One reason I like seeing my work in the r.kv.r.y. quarterly literary journal is that it looks so good here, artfully placed and presented and accompanied by actual art. Another is that I feel so at home. I seem to be unable to write a story without “recovery” playing a starring role. Recently I’ve written stories featuring frogs, parakeets, bowling, a woman on death row, and, in this latest issue of r.kv.r.y., people on a bathroom break, and recovery themes are everywhere. Recovery has been a major force in my life, so this makes sense.
But just how deeply embedded in fiction is the idea of recovery? Or to put it a different way, if you take away all fiction containing the theme of recovery, isn’t the body of work you’re left with deeply and sadly diminished?
“Recovery,” my online dictionary says, is “a return to a normal state of health, or mind, or strength.” The struggle for that “return to normal” has an impressive track record of making fiction compelling that extends at least as far back as Homer. Beautiful woman is abducted from her homeland. Homeland seeks to “recover” her. Beautiful woman’s face launches a thousand ships. Armies collide. People die horrible deaths. Heroes are made.
In Kafka’s “Metamorphosis,” poor insectified Gregor Samsa may fail in his effort to “return to a normal state of health,” but his struggle in that direction is heartbreakingly present. And his eventual demise signals a “return to normal” for his family, for which they’re grateful. They recover from him.
In what’s arguably the most studied short story ever written, Raymond Carver’s “Cathedral,” Robert, the narrator’s wife’s visiting friend—a friend who earlier has helped the wife recover after an attempted suicide—may be physically blind, but he’s the one who guides the narrator past his own narrow-minded blindness about life toward new insight and awareness, and in doing so brings them both (aided by alcohol and pot) to a state of grace. “Recovery,” in other words. Or, if not precisely recovery, since it’s debatable whether the narrator ever had the qualities he gains at the end, at the very least a sort of uncovery.
The driving force in Moby-Dick is recovery’s darker cousin: revenge. Ahab can’t recover the leg he’s lost, but he can try to get even with the creature that took it from him, and it’s his lust for revenge that drives the plot. Score settling becomes its own kind of recovery.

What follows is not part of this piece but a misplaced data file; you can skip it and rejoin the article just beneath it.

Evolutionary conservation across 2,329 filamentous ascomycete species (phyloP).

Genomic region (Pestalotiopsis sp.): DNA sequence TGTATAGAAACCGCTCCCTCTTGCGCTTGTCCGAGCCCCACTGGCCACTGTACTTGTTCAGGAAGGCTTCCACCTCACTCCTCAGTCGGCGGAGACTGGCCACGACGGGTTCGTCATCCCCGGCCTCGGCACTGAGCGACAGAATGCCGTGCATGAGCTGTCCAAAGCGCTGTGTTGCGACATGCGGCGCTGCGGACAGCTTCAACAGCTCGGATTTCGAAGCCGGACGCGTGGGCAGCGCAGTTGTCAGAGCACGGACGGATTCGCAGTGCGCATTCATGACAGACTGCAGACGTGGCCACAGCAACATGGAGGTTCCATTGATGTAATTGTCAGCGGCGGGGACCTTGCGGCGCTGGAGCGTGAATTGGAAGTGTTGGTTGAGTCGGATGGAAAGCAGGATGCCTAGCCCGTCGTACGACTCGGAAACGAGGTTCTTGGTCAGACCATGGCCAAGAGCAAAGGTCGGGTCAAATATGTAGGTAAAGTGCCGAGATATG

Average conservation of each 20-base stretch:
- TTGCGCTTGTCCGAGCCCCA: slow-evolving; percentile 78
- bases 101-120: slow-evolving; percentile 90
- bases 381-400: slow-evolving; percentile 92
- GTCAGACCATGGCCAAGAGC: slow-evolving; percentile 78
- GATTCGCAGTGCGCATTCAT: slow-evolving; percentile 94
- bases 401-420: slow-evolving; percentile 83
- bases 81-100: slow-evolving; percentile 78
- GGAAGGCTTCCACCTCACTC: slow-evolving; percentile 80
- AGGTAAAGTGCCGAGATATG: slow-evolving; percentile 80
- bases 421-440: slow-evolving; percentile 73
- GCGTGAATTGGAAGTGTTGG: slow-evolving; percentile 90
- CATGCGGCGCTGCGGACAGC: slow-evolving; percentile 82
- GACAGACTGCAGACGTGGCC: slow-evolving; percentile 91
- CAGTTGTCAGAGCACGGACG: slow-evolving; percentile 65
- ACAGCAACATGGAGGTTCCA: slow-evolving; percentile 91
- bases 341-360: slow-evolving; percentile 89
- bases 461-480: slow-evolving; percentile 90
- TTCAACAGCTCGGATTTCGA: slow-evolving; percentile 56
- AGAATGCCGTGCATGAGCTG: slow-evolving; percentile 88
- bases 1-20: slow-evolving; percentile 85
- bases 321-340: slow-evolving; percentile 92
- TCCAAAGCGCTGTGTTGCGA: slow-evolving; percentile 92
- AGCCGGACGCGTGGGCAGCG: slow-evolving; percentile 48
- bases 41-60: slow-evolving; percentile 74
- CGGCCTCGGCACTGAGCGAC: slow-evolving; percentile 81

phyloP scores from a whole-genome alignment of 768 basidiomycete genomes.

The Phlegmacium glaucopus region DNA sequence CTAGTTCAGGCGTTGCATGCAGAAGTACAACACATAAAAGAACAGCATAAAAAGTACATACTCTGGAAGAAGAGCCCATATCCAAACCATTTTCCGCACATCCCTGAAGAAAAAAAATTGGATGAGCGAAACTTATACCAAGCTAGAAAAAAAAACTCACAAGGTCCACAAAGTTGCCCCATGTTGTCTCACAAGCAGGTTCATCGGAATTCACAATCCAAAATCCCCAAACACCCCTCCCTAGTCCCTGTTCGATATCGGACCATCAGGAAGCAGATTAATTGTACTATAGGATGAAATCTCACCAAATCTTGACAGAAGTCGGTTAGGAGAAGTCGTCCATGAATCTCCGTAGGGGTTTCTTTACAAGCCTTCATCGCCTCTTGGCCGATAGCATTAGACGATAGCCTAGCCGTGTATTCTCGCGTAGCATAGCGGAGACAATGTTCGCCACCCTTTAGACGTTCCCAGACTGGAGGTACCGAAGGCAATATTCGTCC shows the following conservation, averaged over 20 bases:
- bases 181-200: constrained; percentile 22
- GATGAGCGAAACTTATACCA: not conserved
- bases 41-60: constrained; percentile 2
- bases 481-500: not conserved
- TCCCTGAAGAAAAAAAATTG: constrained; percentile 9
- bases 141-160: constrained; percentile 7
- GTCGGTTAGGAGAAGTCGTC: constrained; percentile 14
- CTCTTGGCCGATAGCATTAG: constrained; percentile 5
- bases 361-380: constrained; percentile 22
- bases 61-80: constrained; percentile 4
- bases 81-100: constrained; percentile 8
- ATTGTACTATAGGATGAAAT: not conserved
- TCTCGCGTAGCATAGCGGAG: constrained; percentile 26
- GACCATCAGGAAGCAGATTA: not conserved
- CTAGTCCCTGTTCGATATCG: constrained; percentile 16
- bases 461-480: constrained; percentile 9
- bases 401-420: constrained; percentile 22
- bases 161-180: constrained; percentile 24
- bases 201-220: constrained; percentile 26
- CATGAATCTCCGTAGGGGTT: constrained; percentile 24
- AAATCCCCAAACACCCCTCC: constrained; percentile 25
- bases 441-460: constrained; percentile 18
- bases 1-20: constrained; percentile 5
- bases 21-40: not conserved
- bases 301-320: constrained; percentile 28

Or, to move away from fiction studied in college classrooms and toward the fiction of best-seller lists, take Stephen King’s The Shining. Jack drags his family to a mountain hotel where he’s been hired as caretaker for the winter, seeking recovery from both his alcoholism and his flagging writing career. And OK, things don’t work out so well for Jack, but the theme is there, in Jack and in his wife and young son, who struggle toward what stands for “normal” in a Stephen King novel.
Just how prevalent is recovery in fiction? “Normal” makes for lousy fiction, so it makes sense that upsetting the normal, and struggling to return to it, would be common. But is recovery in most fiction? Is it possible to find it in all fiction, if you dig hard enough? Or is recovery simply one of those things that once you start thinking about it, you see it everywhere, like Ford trucks when you’re considering buying one?
All of this points to another reason I like being published in r.kv.r.y.—it puts me in such good company. And maybe that’s the neat trick of this publication. While appearing to narrow, it in fact opens up whole vast worlds of the fictional universe.
Richard Bader‘s fiction has been (or is about to be) published by the Burningword Literary Journal, SN Review, and National Public Radio. This is his second story for r.kv.ry. He lives and writes in Towson, Maryland.